Read about NYC's best theatre and dance productions and watch video interviews with innovative artists
In-person shows have been back for over a year now, but sometimes we want to get our theatre fix at home. Thankfully, there are still wonderful stage performances to watch online. Our carefully curated list spotlights the five best performances to stream this weekend, Friday, August 19 to Sunday, August 21, for free or at low cost.
Streaming until Wednesday, August 31 for FREE
PBS Great Performances presents Conor McPherson's striking adaptation of Uncle Vanya, Anton Chekhov's heartbreaking tale of loneliness and longing. Toby Jones stars in the title role, an unhappy man who believes life has unfairly passed him by. Richard Armitage, Rosalind Eleazar, Aimee Lou Wood, Anna Calder Marshall, Dearbhla Molloy, Roger Allam and Peter Wight costar in this production, which was filmed live at London's Harold Pinter Theatre where the show enjoyed a critically acclaimed but truncated run due to the pandemic.
Streaming until Tuesday, August 23 for FREE
PBS Thirteen presents a different mounting of Uncle Vanya, this one adapted and directed by Tony winner Richard Nelson (The Apple Family Plays) and recorded live at NYC's Hunter Theater Project in 2018. Nelson's frequent collaborator, the fabulous character actor Jay O. Sanders, stars as the morose title character in this intimate and affecting production.
Streaming all weekend for FREE
If you Google troubled genius, one of the first names that comes up is Bob Fosse. The inimitable Oscar- and Tony-winning dancer-choreographer-writer-director is remembered as much for his bad boy behavior and vices as his projects, which include Chicago, Sweet Charity and The Pajama Game on Broadway and Cabaret and All That Jazz on screen. Lucia Helenka's hour-long 2019 documentary examines Fosse's extraordinary and self-destructive life and features interviews from artists who knew him as well as a special dance tribute to his iconic style.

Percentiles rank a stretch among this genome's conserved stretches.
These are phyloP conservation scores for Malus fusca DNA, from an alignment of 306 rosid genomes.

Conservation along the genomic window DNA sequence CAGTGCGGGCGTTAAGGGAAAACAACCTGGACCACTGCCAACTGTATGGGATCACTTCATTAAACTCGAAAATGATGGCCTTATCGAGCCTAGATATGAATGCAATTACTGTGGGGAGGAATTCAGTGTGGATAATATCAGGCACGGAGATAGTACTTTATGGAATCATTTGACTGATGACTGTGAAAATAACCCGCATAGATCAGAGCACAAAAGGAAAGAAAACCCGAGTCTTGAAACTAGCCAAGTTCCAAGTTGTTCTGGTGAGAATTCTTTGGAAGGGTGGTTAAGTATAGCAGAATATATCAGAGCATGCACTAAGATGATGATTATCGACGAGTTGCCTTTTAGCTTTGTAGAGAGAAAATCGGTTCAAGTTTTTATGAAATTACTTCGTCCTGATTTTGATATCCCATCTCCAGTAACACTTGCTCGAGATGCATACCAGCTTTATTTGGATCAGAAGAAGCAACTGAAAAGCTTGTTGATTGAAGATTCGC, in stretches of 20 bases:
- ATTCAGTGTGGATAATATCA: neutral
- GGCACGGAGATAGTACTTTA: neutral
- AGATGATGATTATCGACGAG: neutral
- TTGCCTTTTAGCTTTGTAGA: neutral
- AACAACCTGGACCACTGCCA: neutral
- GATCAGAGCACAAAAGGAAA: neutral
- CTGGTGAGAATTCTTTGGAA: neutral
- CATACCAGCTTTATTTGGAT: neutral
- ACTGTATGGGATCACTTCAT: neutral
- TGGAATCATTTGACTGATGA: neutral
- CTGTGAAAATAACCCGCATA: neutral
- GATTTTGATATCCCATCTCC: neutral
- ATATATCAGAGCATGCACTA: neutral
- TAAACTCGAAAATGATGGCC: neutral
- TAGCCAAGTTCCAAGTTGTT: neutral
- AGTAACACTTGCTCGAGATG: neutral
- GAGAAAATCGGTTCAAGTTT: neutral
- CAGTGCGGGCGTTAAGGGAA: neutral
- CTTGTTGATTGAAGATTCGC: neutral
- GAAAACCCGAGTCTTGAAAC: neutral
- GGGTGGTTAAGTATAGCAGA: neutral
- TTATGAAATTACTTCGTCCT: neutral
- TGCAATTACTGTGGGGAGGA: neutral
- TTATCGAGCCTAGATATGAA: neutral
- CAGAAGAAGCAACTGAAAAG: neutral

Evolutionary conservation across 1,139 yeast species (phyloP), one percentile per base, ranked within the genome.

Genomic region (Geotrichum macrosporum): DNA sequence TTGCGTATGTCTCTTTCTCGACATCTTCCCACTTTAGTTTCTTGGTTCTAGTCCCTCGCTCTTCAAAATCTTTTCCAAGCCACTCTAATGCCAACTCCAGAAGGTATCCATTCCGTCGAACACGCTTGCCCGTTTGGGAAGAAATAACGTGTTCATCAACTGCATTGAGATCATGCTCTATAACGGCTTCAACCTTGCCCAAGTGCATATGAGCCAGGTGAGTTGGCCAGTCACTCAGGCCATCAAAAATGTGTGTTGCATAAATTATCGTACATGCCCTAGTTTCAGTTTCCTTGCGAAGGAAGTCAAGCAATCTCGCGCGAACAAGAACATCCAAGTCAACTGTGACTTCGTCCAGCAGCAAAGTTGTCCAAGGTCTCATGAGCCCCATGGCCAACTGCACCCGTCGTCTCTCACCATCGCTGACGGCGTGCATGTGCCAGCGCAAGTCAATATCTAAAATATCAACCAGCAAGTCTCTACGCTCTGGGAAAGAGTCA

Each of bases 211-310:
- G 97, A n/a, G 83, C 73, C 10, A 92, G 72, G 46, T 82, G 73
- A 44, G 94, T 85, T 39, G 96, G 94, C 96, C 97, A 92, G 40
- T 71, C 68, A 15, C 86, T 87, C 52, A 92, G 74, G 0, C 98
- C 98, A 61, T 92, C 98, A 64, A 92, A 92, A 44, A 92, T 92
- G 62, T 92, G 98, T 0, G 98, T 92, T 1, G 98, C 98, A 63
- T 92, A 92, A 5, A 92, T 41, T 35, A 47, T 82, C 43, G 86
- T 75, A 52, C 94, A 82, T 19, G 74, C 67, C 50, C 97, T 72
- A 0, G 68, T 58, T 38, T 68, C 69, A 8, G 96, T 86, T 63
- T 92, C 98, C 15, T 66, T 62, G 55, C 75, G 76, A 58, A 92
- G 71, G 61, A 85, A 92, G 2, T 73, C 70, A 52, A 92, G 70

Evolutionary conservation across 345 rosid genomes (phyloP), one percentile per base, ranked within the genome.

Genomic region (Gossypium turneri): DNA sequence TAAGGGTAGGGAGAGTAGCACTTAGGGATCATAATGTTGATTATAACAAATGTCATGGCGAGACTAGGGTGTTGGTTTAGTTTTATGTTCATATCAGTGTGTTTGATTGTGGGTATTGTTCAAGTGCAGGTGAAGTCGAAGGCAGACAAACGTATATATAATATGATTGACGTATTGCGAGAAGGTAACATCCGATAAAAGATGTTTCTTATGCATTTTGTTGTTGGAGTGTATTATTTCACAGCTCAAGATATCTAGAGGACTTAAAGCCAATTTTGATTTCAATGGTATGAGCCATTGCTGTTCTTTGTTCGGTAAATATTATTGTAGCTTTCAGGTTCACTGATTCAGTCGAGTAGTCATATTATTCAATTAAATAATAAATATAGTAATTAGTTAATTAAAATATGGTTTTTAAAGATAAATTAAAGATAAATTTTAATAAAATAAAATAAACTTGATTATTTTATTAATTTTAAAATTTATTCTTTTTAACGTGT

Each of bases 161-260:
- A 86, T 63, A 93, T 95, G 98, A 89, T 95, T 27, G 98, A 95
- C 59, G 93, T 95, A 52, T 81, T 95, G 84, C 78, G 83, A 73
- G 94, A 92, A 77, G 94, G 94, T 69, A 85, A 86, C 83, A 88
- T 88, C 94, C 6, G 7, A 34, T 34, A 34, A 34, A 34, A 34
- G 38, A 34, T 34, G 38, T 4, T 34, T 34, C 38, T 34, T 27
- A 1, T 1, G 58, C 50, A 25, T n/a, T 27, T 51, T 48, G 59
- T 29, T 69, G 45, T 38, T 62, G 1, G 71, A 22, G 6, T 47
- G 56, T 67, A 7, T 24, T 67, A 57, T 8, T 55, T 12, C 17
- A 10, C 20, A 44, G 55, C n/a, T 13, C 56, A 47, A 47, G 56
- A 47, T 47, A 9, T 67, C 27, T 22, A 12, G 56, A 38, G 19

Streaming until Saturday, August 27 for $20 per show
Attention avant-garde theatre lovers: New Ohio Theatre's 29th annual, Obie-winning fest is all about emerging artists taking risks. Over the past two months, Ice Factory has presented seven works in progress from cutting-edge NYC companies on stage in the West Village, but you can also stream recordings of all the shows at home. Highlights include ISLA, a devised piece using actors and shadow puppetry to tell the true story of one family's escape from Cuba; the surreal, Spanish-language immigration meditation Acheron: The River of Tragedy and the operatic monologue Salt about one woman's dead-end life.
Streaming Friday, August 19 at 9:45 p.m. ET for $15
Aspiring stage stars sing duets with Broadway vets in this concert series conceived and curated by Megan Minutillo. Teal Wicks (The Cher Show), Michael Wartella (Charlie and the Chocolate Factory), Rose Hemingway (How to Succeed in Business Without Really Trying) and Jonalyn Saxer (Mean Girls) croon show tunes with talented up-and-comers. If you prefer to attend in person, click here for info.
Watch on PBS Thirteen on TV Sunday, August 21 at 11 p.m. and Monday, August 22 at 10 p.m. ET for FREE
You have to watch this one in real time on broadcast TV, there's no streaming option. But this fascinating play has such an incredible backstory, it's worth staying up to catch live. Recorded on stage at La MaMa in 2017 and directed by the perennially inventive Edward Einhorn, The Last Cyclist is a 1944 dark comedy that was almost lost to history. Written and rehearsed by Jewish prisoners at the Terezín concentration camp, the play was shut down by the Nazis because its absurdist story was a bold indictment of their fascism. When patients escape from an insane asylum, they hatch a plot to murder all bicyclists and their families because they loathe their bike-riding doctor. After decades of intense research, playwright Naomi Patz reconstructed and reimagined the original script by Karel Švenk, who died on a Nazi death march.
Top image: Toby Jones and Richard Armitage in Uncle Vanya, which is streaming for free through the end of the month. Photo by Johan Persson.